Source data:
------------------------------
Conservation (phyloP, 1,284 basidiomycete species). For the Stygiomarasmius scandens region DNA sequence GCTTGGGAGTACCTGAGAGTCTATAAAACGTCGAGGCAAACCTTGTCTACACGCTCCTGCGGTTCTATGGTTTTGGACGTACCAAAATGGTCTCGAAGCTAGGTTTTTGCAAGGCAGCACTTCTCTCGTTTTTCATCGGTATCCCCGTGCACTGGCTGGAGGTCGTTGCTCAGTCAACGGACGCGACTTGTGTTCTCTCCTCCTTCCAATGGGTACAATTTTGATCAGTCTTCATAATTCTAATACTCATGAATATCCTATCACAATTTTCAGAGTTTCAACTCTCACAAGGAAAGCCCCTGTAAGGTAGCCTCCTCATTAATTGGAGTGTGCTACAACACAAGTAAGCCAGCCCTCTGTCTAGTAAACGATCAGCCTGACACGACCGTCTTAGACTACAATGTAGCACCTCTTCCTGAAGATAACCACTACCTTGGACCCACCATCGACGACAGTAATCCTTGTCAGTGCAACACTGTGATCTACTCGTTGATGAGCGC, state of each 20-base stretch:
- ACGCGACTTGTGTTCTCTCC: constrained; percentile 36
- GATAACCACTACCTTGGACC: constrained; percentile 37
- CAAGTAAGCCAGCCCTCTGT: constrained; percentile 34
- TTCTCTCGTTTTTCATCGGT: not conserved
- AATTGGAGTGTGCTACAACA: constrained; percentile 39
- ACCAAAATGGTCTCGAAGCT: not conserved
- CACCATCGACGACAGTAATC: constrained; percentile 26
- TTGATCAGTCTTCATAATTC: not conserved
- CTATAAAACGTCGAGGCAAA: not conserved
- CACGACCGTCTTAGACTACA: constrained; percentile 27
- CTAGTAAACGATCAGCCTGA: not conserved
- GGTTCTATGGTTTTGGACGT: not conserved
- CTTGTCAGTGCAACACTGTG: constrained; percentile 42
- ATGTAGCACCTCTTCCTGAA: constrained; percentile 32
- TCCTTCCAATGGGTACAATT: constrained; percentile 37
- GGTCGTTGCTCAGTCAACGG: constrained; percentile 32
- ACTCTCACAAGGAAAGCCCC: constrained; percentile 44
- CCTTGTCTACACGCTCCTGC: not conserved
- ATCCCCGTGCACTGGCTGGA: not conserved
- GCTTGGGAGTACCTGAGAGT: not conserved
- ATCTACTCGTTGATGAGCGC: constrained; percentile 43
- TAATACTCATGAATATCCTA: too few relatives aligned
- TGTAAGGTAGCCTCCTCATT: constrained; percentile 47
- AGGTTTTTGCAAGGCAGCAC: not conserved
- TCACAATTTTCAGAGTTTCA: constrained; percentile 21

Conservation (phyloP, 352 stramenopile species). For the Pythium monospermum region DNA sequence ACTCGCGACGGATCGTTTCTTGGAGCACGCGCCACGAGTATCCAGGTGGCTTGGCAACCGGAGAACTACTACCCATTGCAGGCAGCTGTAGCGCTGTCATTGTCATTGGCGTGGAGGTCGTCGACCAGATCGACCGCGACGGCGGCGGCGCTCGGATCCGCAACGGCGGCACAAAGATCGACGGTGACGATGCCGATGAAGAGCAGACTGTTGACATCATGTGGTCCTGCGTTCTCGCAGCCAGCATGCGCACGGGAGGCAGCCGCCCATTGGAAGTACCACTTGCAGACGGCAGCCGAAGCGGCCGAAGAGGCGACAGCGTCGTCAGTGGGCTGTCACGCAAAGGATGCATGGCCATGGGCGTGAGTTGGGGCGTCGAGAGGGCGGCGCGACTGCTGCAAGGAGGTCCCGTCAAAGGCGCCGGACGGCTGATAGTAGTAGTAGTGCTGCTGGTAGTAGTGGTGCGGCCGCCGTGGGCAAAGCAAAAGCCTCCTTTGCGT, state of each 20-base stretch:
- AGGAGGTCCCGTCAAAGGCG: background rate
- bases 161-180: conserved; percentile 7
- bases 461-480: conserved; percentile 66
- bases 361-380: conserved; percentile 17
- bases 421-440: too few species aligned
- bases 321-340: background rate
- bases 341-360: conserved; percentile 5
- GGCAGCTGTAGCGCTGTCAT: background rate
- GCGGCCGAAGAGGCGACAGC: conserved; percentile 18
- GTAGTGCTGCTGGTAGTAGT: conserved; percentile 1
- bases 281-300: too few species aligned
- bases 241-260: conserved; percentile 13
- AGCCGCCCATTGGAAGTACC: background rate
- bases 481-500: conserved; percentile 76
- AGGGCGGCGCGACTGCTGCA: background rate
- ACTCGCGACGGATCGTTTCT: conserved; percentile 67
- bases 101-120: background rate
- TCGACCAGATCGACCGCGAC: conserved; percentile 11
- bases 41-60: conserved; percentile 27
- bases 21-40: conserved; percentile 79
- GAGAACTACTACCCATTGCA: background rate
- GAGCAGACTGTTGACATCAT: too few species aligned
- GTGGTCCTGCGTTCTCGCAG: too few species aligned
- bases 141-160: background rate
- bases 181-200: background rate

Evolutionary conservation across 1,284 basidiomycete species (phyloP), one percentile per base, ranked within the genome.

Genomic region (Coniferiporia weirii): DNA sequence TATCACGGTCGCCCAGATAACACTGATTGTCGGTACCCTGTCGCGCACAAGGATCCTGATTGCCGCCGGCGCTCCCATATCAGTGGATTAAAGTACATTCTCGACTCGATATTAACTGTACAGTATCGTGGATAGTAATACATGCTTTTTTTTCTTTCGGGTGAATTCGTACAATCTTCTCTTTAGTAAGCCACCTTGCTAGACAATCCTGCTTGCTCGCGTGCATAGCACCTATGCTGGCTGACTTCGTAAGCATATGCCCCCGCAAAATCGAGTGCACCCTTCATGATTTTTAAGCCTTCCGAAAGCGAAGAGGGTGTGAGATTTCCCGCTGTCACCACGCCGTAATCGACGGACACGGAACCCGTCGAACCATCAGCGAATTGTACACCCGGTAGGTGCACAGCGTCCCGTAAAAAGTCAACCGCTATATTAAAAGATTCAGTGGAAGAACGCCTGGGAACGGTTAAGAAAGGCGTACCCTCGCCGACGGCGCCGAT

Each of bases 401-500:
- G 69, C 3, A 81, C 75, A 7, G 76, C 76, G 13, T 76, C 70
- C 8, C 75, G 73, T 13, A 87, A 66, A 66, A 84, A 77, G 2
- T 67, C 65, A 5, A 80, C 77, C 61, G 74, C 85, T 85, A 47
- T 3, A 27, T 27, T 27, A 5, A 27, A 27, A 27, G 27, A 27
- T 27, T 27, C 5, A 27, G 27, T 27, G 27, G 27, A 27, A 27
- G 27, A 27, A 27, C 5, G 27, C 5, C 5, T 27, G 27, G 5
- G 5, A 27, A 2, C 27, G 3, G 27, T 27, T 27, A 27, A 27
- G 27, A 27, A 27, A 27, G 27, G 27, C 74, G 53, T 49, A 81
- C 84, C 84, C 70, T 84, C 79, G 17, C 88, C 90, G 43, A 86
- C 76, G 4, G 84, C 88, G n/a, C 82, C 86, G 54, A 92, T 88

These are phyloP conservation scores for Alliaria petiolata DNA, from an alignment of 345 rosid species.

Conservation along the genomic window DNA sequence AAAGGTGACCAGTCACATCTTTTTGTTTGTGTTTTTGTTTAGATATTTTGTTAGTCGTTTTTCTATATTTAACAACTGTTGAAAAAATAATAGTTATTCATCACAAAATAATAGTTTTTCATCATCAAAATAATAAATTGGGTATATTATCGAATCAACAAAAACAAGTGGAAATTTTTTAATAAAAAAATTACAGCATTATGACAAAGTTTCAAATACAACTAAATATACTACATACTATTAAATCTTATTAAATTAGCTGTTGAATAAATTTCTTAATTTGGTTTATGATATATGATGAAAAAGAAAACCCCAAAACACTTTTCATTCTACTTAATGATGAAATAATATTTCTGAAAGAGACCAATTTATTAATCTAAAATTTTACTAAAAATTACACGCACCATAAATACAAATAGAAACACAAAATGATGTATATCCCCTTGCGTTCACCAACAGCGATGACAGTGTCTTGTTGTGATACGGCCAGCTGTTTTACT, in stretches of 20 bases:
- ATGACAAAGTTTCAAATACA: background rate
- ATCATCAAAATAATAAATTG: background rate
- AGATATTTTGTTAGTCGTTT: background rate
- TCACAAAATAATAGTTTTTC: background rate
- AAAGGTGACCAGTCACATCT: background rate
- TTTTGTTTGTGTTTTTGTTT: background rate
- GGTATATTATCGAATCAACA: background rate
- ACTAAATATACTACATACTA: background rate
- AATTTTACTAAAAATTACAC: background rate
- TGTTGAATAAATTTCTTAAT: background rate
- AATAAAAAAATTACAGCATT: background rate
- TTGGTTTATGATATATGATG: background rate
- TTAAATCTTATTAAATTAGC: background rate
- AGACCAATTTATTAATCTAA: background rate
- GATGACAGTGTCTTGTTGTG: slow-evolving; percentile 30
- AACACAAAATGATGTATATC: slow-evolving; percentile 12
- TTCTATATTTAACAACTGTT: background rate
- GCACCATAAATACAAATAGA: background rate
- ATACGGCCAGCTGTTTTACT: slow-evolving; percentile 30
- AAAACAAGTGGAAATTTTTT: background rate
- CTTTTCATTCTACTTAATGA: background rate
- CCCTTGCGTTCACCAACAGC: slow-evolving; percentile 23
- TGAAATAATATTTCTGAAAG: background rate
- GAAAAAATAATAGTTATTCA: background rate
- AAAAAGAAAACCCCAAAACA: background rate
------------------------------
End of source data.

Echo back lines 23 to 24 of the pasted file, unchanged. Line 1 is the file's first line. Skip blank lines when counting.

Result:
- TAATACTCATGAATATCCTA: too few relatives aligned
- TGTAAGGTAGCCTCCTCATT: constrained; percentile 47